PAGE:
The Past and Future of Defendant and Settlement Classes in Collective Litigation

For most purposes one needs to know only three things about the history of
class litigation. First, for a procedural device constantly accused of being a
dangerous innovation, group litigation has a remarkably deep history. Second, the
depth of its history should not blind us to the often unpredictable role played by
class litigation and its predecessors. Finally, although collective litigation has
frequently mediated tensions arising from the emergence of new social groups, it
has not consistently or inherently favored those groups-as often suppressing as
empowering marginal or emerging groups. The next pages illustrate each of these
points. If accepted, these arguments also illuminate the most recent cause célèbre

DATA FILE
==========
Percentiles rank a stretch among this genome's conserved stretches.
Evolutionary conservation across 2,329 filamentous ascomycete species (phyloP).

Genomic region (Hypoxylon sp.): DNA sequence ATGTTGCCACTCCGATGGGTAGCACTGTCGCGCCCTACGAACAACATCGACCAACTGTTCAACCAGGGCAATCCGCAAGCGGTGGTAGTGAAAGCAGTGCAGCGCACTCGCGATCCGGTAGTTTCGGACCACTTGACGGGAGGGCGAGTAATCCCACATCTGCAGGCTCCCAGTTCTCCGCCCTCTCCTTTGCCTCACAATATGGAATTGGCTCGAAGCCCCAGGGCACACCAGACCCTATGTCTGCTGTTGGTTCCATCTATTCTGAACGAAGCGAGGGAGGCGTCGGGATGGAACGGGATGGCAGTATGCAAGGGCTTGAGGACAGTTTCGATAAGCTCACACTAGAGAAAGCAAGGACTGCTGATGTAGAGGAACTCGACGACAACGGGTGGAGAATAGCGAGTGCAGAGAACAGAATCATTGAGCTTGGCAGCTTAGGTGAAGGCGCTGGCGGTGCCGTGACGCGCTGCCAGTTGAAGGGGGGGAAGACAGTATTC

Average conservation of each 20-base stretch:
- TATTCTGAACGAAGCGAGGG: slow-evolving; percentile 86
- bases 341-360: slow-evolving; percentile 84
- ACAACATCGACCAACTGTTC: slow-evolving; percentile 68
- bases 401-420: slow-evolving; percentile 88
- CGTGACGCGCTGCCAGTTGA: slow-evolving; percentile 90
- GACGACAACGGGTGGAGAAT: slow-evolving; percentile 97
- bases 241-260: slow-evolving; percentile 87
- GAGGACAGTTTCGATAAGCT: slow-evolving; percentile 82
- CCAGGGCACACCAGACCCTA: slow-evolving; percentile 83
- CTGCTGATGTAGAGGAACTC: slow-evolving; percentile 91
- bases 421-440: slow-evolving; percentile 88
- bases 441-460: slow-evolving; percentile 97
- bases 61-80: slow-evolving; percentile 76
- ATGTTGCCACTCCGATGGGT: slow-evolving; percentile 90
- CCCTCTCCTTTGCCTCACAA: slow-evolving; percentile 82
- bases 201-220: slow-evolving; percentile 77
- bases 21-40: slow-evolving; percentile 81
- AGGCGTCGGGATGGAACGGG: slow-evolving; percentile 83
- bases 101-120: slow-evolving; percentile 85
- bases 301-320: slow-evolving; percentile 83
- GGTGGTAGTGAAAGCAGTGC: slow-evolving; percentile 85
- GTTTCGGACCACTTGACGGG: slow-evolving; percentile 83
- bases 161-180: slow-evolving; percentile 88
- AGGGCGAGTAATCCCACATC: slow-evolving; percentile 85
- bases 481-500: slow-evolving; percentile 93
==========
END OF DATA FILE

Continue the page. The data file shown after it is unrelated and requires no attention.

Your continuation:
of group litigation-the settlement class. Hailed as a brilliant answer to litigation
problems’ caused by mass torts and denounced as a lawless betrayal of professional
ethics,’ the settlement class illustrates both the ambivalence of the historical record
and refusal of group litigation finally to ally itself with either dominant or
subservient social groups. The spectacle of the settlement class also shows how
little sense we can make of procedural rules if we fail to put them in the context of
their economic dynamics.